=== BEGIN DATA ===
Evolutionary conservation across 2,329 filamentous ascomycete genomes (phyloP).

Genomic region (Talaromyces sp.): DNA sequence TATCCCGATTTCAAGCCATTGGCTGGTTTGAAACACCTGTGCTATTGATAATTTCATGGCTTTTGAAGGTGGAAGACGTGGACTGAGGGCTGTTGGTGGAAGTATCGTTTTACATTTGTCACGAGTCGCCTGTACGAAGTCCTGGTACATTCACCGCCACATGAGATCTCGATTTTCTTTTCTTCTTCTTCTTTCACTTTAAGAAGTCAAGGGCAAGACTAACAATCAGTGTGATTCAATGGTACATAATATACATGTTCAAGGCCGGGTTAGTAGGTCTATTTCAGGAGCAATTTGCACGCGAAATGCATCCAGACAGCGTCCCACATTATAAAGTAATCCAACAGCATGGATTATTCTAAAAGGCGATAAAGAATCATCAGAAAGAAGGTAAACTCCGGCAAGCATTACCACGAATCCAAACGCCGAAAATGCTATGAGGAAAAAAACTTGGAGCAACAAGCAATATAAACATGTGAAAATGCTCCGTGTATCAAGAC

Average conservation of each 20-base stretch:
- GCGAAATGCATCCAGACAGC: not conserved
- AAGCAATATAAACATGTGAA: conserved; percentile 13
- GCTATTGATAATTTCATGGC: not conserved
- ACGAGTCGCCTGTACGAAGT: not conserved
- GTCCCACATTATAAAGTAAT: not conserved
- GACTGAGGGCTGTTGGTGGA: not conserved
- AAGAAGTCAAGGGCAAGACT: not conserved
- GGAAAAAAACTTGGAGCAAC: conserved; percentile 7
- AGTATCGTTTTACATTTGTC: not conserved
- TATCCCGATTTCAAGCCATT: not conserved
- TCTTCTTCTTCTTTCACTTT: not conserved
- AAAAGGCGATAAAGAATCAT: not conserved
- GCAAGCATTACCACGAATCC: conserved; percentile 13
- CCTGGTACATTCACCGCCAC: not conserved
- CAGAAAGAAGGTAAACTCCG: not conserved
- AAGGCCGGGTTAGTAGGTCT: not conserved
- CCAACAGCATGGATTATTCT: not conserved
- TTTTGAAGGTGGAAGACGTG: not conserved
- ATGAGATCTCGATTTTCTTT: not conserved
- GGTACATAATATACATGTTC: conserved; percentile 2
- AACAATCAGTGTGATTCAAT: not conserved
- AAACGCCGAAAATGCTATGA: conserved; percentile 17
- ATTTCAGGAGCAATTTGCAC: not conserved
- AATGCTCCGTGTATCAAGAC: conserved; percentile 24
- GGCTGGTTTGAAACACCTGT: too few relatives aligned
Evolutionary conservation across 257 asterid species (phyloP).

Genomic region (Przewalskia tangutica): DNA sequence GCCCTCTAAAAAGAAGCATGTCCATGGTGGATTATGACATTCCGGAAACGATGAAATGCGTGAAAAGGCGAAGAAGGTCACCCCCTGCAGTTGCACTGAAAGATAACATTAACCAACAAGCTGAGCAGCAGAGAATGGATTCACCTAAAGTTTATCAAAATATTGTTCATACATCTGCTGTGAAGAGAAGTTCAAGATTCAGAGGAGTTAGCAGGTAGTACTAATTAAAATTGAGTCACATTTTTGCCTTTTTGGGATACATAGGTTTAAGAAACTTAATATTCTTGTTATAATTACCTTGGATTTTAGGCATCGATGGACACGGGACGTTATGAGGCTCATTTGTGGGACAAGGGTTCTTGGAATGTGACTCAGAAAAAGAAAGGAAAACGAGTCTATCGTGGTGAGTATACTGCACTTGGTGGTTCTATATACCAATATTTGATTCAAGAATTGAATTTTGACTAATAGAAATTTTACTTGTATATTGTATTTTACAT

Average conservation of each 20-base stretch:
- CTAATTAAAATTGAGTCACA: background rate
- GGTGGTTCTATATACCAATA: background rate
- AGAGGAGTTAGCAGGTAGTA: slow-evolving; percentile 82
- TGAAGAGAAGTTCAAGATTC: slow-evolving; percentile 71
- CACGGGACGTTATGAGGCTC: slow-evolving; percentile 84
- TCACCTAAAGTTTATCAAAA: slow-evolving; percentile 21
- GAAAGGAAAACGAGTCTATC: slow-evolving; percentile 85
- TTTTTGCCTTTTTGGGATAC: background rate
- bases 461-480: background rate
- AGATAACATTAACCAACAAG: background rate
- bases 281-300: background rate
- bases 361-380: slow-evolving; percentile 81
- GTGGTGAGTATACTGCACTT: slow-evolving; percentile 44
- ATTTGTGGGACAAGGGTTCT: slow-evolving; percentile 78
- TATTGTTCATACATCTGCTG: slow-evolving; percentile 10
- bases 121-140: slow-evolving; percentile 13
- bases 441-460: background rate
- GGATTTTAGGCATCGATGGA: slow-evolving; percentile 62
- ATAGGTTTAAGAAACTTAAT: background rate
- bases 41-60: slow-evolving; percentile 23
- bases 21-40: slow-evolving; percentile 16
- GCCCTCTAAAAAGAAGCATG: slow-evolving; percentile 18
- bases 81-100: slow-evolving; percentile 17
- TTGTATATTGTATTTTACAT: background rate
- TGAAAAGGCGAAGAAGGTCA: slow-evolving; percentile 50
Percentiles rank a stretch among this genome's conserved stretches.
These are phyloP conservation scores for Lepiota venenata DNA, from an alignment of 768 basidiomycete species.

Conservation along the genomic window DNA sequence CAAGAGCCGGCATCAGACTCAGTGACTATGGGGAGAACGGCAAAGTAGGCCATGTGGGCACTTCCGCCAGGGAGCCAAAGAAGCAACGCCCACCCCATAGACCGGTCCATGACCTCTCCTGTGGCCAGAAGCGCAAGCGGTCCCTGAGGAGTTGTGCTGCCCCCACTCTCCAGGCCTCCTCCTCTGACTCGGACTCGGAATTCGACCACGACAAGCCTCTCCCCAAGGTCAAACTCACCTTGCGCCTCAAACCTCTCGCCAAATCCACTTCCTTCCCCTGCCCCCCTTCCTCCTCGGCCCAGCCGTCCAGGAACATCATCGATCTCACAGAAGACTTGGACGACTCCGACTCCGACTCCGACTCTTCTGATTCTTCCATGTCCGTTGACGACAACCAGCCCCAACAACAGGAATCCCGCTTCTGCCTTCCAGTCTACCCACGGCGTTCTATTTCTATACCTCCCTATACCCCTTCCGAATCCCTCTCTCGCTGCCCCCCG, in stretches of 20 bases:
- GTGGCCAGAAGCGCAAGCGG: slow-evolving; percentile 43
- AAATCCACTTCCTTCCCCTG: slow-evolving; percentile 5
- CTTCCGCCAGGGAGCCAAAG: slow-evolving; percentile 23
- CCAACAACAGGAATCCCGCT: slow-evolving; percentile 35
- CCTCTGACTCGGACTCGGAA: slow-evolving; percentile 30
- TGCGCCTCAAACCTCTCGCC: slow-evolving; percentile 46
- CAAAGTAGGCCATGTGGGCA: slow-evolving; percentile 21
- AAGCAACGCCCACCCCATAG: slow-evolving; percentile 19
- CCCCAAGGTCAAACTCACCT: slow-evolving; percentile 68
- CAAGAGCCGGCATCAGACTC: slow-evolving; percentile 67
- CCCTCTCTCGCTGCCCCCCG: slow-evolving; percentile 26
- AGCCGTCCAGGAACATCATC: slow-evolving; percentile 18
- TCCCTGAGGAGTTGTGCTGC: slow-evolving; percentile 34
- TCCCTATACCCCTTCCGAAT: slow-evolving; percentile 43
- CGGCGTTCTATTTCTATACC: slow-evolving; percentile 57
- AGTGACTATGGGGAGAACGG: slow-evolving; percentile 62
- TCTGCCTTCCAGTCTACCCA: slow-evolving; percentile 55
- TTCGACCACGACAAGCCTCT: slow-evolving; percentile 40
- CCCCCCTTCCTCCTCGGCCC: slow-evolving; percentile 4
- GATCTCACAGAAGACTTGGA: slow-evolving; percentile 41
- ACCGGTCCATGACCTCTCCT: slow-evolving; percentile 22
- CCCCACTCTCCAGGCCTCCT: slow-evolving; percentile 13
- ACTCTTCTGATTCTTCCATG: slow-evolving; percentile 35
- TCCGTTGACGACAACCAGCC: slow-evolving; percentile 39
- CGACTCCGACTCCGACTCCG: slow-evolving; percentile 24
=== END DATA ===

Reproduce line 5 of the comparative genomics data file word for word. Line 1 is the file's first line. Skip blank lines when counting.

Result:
- AAGCAATATAAACATGTGAA: conserved; percentile 13